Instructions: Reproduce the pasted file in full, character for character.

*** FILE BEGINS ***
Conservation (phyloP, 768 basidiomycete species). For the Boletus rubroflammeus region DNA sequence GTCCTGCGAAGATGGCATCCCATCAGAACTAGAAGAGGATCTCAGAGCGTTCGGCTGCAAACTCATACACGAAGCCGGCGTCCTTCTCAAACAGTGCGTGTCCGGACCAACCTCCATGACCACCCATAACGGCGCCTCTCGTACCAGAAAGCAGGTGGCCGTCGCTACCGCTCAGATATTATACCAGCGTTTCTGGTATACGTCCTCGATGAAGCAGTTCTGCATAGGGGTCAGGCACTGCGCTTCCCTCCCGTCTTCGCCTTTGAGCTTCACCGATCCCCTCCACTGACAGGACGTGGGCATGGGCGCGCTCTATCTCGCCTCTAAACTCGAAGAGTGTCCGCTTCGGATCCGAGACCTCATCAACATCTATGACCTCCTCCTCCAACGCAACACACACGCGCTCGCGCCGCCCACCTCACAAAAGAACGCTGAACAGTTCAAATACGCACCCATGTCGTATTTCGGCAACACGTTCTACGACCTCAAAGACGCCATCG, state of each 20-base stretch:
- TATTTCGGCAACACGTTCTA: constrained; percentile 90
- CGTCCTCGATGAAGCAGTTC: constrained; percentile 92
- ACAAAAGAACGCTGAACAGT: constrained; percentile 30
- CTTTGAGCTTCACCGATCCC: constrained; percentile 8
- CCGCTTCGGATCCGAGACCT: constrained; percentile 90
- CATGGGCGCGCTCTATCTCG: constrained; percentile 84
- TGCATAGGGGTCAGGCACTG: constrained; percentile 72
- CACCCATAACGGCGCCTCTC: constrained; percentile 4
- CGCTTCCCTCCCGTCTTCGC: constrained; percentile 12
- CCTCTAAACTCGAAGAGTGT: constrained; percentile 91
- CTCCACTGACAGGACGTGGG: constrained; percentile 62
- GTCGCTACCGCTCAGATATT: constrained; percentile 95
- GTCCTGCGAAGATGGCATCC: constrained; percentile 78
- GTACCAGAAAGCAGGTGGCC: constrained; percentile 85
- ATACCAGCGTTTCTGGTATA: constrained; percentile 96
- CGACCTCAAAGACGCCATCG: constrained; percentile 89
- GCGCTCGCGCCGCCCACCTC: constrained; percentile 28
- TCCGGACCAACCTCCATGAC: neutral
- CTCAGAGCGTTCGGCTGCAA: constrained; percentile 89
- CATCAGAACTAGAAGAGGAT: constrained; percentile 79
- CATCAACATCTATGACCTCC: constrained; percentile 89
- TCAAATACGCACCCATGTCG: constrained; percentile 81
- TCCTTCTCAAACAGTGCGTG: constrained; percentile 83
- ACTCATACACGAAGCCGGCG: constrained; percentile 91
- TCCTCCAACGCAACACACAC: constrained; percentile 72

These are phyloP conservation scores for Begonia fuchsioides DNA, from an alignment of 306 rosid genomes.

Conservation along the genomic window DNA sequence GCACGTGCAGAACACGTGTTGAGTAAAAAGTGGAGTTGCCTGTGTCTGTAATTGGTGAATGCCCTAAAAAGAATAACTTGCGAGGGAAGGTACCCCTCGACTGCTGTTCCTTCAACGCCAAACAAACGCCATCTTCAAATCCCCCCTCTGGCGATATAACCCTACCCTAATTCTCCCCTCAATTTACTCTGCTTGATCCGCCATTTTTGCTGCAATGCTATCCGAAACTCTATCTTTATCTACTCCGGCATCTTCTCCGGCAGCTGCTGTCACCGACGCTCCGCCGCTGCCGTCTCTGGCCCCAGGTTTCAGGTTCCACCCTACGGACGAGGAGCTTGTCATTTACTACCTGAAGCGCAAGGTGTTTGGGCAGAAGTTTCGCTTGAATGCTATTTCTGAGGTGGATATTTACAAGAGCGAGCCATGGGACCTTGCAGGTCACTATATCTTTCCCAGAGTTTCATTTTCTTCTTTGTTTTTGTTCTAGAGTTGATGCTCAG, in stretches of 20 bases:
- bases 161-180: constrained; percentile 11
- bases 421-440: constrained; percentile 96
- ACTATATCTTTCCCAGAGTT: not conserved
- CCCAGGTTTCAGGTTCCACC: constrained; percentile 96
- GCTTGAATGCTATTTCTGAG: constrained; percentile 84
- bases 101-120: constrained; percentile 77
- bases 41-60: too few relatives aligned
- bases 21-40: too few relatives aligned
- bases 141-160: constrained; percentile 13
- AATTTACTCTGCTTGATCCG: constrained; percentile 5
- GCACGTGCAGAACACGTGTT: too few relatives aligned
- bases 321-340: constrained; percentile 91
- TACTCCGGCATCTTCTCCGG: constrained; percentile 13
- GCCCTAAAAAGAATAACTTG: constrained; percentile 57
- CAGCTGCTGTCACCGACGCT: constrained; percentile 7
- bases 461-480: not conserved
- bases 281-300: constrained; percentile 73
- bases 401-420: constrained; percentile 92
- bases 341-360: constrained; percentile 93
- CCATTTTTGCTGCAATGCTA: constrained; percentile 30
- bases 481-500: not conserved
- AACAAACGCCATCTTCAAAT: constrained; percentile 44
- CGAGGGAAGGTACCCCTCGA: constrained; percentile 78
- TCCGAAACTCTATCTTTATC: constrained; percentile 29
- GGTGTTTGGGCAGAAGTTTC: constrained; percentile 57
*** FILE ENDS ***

Conservation (phyloP, 768 basidiomycete species). For the Boletus rubroflammeus region DNA sequence GTCCTGCGAAGATGGCATCCCATCAGAACTAGAAGAGGATCTCAGAGCGTTCGGCTGCAAACTCATACACGAAGCCGGCGTCCTTCTCAAACAGTGCGTGTCCGGACCAACCTCCATGACCACCCATAACGGCGCCTCTCGTACCAGAAAGCAGGTGGCCGTCGCTACCGCTCAGATATTATACCAGCGTTTCTGGTATACGTCCTCGATGAAGCAGTTCTGCATAGGGGTCAGGCACTGCGCTTCCCTCCCGTCTTCGCCTTTGAGCTTCACCGATCCCCTCCACTGACAGGACGTGGGCATGGGCGCGCTCTATCTCGCCTCTAAACTCGAAGAGTGTCCGCTTCGGATCCGAGACCTCATCAACATCTATGACCTCCTCCTCCAACGCAACACACACGCGCTCGCGCCGCCCACCTCACAAAAGAACGCTGAACAGTTCAAATACGCACCCATGTCGTATTTCGGCAACACGTTCTACGACCTCAAAGACGCCATCG, state of each 20-base stretch:
- TATTTCGGCAACACGTTCTA: constrained; percentile 90
- CGTCCTCGATGAAGCAGTTC: constrained; percentile 92
- ACAAAAGAACGCTGAACAGT: constrained; percentile 30
- CTTTGAGCTTCACCGATCCC: constrained; percentile 8
- CCGCTTCGGATCCGAGACCT: constrained; percentile 90
- CATGGGCGCGCTCTATCTCG: constrained; percentile 84
- TGCATAGGGGTCAGGCACTG: constrained; percentile 72
- CACCCATAACGGCGCCTCTC: constrained; percentile 4
- CGCTTCCCTCCCGTCTTCGC: constrained; percentile 12
- CCTCTAAACTCGAAGAGTGT: constrained; percentile 91
- CTCCACTGACAGGACGTGGG: constrained; percentile 62
- GTCGCTACCGCTCAGATATT: constrained; percentile 95
- GTCCTGCGAAGATGGCATCC: constrained; percentile 78
- GTACCAGAAAGCAGGTGGCC: constrained; percentile 85
- ATACCAGCGTTTCTGGTATA: constrained; percentile 96
- CGACCTCAAAGACGCCATCG: constrained; percentile 89
- GCGCTCGCGCCGCCCACCTC: constrained; percentile 28
- TCCGGACCAACCTCCATGAC: neutral
- CTCAGAGCGTTCGGCTGCAA: constrained; percentile 89
- CATCAGAACTAGAAGAGGAT: constrained; percentile 79
- CATCAACATCTATGACCTCC: constrained; percentile 89
- TCAAATACGCACCCATGTCG: constrained; percentile 81
- TCCTTCTCAAACAGTGCGTG: constrained; percentile 83
- ACTCATACACGAAGCCGGCG: constrained; percentile 91
- TCCTCCAACGCAACACACAC: constrained; percentile 72

These are phyloP conservation scores for Begonia fuchsioides DNA, from an alignment of 306 rosid genomes.

Conservation along the genomic window DNA sequence GCACGTGCAGAACACGTGTTGAGTAAAAAGTGGAGTTGCCTGTGTCTGTAATTGGTGAATGCCCTAAAAAGAATAACTTGCGAGGGAAGGTACCCCTCGACTGCTGTTCCTTCAACGCCAAACAAACGCCATCTTCAAATCCCCCCTCTGGCGATATAACCCTACCCTAATTCTCCCCTCAATTTACTCTGCTTGATCCGCCATTTTTGCTGCAATGCTATCCGAAACTCTATCTTTATCTACTCCGGCATCTTCTCCGGCAGCTGCTGTCACCGACGCTCCGCCGCTGCCGTCTCTGGCCCCAGGTTTCAGGTTCCACCCTACGGACGAGGAGCTTGTCATTTACTACCTGAAGCGCAAGGTGTTTGGGCAGAAGTTTCGCTTGAATGCTATTTCTGAGGTGGATATTTACAAGAGCGAGCCATGGGACCTTGCAGGTCACTATATCTTTCCCAGAGTTTCATTTTCTTCTTTGTTTTTGTTCTAGAGTTGATGCTCAG, in stretches of 20 bases:
- bases 161-180: constrained; percentile 11
- bases 421-440: constrained; percentile 96
- ACTATATCTTTCCCAGAGTT: not conserved
- CCCAGGTTTCAGGTTCCACC: constrained; percentile 96
- GCTTGAATGCTATTTCTGAG: constrained; percentile 84
- bases 101-120: constrained; percentile 77
- bases 41-60: too few relatives aligned
- bases 21-40: too few relatives aligned
- bases 141-160: constrained; percentile 13
- AATTTACTCTGCTTGATCCG: constrained; percentile 5
- GCACGTGCAGAACACGTGTT: too few relatives aligned
- bases 321-340: constrained; percentile 91
- TACTCCGGCATCTTCTCCGG: constrained; percentile 13
- GCCCTAAAAAGAATAACTTG: constrained; percentile 57
- CAGCTGCTGTCACCGACGCT: constrained; percentile 7
- bases 461-480: not conserved
- bases 281-300: constrained; percentile 73
- bases 401-420: constrained; percentile 92
- bases 341-360: constrained; percentile 93
- CCATTTTTGCTGCAATGCTA: constrained; percentile 30
- bases 481-500: not conserved
- AACAAACGCCATCTTCAAAT: constrained; percentile 44
- CGAGGGAAGGTACCCCTCGA: constrained; percentile 78
- TCCGAAACTCTATCTTTATC: constrained; percentile 29
- GGTGTTTGGGCAGAAGTTTC: constrained; percentile 57